A still-stunned Sharbel Barakat, former deputy commander of the South Lebanon Army, admitted here last week that he felt “betrayed” by the sudden withdrawal of Israeli troops from southern Lebanon a month ago.
“We’re confused [about the retreat],” he said softly. “For 23 years we had an alliance with Israel. We had more families in Israel than in Lebanon.”
Dalia Itzik, who has served as Israel’s environmental minister for nearly one year, is also a member of the Knesset who has served as deputy mayor of Jerusalem and a member of the Labor Party’s central committee. She was first elected to the Knesset in 1992, where she has served on the Committees for Finance, Education and Culture, as well as the Status of Women. Itzik was interviewed during a recent visit to New York.
Jewish Week: I understand you want to hire special environmental police to enforce environmental laws in Israel.
Israeli Prime Minister Ehud Barak’s hope of placating rebellious coalition partners who last week voted for early elections was dealt a blow Tuesday when the spiritual leaders of Shas ordered the party to leave the government.
The broad-based coalition government handcrafted by Prime Minister Ehud Barak to win support for his peace initiatives began to unravel this week even as Israeli and Palestinian negotiators were slated to resume talks Monday in Washington following a two-week hiatus caused by Palestinian street rioting.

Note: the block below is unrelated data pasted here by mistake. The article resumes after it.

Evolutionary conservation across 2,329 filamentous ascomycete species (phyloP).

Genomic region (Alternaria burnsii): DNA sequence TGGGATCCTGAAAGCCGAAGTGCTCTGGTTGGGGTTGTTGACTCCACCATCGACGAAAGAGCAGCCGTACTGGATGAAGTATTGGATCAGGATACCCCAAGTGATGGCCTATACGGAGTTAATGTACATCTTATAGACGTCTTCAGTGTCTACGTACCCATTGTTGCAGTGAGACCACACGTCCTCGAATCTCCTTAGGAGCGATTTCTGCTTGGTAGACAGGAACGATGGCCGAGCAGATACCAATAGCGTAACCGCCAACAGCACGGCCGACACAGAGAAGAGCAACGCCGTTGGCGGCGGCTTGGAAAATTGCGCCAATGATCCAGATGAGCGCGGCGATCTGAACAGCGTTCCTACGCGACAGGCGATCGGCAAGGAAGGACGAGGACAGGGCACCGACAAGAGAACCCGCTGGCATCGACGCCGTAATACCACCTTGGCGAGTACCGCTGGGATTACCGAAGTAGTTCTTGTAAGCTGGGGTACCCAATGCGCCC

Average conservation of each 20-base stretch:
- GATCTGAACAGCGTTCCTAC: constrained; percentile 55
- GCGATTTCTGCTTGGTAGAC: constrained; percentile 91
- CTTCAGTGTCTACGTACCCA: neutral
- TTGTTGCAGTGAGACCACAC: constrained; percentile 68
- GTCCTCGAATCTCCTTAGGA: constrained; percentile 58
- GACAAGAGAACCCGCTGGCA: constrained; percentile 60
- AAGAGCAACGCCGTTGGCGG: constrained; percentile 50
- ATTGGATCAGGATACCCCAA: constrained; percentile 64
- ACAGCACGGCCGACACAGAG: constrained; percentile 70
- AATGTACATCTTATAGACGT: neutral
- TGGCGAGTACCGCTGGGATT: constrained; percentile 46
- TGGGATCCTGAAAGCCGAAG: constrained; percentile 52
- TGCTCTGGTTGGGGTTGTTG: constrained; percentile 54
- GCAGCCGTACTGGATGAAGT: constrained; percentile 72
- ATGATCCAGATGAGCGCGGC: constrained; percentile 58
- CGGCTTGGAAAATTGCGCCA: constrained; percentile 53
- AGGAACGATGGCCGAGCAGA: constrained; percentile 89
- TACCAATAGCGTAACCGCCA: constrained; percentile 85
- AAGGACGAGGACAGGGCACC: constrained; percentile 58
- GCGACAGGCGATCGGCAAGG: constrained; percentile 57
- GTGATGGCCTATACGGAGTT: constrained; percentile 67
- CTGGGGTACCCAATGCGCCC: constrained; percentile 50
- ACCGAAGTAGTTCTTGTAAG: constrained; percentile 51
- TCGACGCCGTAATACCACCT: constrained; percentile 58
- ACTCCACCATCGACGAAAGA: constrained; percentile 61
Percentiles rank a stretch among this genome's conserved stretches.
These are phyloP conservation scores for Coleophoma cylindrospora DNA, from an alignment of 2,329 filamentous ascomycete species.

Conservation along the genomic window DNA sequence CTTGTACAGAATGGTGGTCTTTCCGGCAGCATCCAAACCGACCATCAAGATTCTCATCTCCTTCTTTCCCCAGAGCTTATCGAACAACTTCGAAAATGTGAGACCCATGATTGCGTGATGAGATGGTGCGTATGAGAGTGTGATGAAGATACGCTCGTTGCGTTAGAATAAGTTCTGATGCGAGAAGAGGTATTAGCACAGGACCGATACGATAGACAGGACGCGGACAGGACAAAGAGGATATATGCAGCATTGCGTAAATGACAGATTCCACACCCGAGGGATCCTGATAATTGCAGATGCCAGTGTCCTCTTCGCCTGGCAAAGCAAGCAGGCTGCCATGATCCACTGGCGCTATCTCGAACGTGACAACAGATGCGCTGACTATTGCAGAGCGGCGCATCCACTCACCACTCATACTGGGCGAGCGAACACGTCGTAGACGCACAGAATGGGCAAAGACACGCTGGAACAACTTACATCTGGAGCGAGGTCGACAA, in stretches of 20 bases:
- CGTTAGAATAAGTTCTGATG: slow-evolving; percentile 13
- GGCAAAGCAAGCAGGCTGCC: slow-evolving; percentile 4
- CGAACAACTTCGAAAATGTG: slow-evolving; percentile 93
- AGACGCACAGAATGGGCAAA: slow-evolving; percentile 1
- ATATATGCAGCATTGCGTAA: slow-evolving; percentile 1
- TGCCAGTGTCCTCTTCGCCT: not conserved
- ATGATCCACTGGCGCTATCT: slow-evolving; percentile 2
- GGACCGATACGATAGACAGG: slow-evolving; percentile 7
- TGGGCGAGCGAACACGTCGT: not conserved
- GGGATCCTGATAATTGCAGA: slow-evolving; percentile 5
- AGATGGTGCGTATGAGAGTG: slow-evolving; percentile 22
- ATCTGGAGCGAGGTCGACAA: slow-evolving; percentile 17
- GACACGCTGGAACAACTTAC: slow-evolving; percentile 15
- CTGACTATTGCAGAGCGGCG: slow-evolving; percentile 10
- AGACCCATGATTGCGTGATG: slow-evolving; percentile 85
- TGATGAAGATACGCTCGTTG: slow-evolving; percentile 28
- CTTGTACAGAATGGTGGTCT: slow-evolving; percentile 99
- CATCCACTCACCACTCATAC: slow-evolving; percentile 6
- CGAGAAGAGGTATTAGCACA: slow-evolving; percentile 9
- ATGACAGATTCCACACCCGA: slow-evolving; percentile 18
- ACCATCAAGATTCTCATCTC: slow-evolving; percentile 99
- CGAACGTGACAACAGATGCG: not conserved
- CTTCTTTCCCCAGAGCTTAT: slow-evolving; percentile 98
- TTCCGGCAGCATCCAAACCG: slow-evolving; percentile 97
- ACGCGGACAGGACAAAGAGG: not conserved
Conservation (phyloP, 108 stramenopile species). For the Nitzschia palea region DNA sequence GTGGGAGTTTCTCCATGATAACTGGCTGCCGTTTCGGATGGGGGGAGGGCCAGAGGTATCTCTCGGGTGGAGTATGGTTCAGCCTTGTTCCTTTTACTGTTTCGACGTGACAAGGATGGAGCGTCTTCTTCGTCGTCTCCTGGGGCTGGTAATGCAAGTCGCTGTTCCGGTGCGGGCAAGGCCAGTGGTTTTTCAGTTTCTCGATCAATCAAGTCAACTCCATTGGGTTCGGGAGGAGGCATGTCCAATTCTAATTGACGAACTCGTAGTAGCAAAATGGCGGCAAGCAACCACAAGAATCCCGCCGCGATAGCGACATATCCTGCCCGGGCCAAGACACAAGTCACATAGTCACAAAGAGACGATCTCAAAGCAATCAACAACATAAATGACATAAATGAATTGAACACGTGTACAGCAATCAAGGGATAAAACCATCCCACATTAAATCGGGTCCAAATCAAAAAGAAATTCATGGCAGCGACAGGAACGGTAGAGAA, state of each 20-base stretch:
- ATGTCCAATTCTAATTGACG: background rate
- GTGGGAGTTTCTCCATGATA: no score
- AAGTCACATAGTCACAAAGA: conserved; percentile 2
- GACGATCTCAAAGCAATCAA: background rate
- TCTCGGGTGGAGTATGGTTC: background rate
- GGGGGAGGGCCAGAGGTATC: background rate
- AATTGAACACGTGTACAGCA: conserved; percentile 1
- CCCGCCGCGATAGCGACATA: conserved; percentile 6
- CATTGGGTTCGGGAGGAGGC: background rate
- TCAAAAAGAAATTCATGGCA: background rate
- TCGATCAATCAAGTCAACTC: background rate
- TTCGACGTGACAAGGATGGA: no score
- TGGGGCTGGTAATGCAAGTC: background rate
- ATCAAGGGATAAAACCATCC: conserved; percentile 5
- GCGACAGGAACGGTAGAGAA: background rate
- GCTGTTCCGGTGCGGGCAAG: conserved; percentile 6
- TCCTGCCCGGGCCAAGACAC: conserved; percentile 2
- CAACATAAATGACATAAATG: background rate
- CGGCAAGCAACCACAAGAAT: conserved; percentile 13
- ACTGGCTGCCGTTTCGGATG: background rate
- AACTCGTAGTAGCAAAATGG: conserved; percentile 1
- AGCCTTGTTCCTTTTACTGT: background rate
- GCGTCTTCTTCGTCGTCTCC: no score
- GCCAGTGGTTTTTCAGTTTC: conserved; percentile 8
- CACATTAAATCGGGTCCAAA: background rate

James D. Besser |
Border Now Flashpoint As Talks Hang In Balance
Israel’s withdrawal from Lebanon could be a land mine right in the middle of the potholed road to an Israeli-Palestinian peace agreement, and the spark that could ignite a new Syrian-Israeli military conflagration.
That’s the view of some Clinton administration officials, despite their strong support for Israel’s unilateral action ending its 18-year occupation of the security zone in Southern Lebanon.
James Besser |
At Last, Israel In At UN
by James D. Besser
This week’s historic decision giving Israel provisional membership in one of five important United Nations regional groups was hailed by Jewish and political leaders.
But they also warned that the decision to admit Israel to the Western European and Others Group (WEOG) was just the first step in what will be a long, slogging battle to remove institutional barriers to Israel’s full participation in various UN bodies.